The number of High Court cases relating to the theft of confidential information rose 250% between 2010 and 2012, with the majority of victims being SMEs and the majority of perpetrators being employees who were leaving the company according to new research.
There were 167 cases focusing on the theft of confidential information in the High Court in 2012, up from 106 in 2011 and just 45 in 2010.
The majority of these cases were businesses launching civil claims against former employees to prevent them from using confidential data obtained from company databases according to a report from law firm EMW.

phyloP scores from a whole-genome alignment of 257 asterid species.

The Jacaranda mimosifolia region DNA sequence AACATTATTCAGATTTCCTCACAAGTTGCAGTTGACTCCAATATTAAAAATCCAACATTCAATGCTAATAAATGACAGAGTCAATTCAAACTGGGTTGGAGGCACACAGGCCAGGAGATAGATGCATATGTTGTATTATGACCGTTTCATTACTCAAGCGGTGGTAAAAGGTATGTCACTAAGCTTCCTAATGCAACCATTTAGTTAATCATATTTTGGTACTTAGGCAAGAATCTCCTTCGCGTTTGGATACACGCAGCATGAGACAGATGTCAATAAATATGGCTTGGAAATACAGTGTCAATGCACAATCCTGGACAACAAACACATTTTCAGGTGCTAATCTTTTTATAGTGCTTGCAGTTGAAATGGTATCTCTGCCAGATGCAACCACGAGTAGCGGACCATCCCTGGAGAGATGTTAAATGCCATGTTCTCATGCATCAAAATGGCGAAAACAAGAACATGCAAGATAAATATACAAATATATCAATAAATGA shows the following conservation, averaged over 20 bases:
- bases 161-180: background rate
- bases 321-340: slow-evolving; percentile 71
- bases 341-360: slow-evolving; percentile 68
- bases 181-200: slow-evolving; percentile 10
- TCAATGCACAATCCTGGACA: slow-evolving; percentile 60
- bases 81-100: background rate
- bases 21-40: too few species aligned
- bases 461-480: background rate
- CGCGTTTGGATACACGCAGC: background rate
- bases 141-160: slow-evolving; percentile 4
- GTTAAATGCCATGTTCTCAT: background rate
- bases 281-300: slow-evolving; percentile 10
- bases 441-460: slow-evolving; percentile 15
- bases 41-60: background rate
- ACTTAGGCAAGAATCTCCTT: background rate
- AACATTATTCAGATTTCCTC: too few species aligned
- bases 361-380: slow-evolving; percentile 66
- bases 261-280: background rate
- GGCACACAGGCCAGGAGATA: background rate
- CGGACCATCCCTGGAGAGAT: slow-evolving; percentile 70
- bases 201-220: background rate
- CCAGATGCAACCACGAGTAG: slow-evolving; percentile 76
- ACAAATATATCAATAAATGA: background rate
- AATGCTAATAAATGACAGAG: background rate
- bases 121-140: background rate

The proliferation of cloud-based storage sites such as Dropbox, and small storage devices such as USB drives are two enabling factors behind this surge. They make it easy for data thieves to copy entire databases in a matter of seconds.
Furthermore, EMW has revealed that companies dependent on vital databases are increasingly seeing disgruntled employees copying company databases and other business‑critical information.
Sometimes the offender takes the data in order to hand it on to competitors, and sometimes in order to set up a business of their own, says Mark Finn, a principal at EMW. “Either way, it’s as unlawful as any other high‑value breach of confidential information.”
With the employment market starting to recover from recession, and businesses beginning to poach staff from rivals again, companies must remain as vigilant as ever to ensure staff don’t take crucial data with them as they leave say security advisors.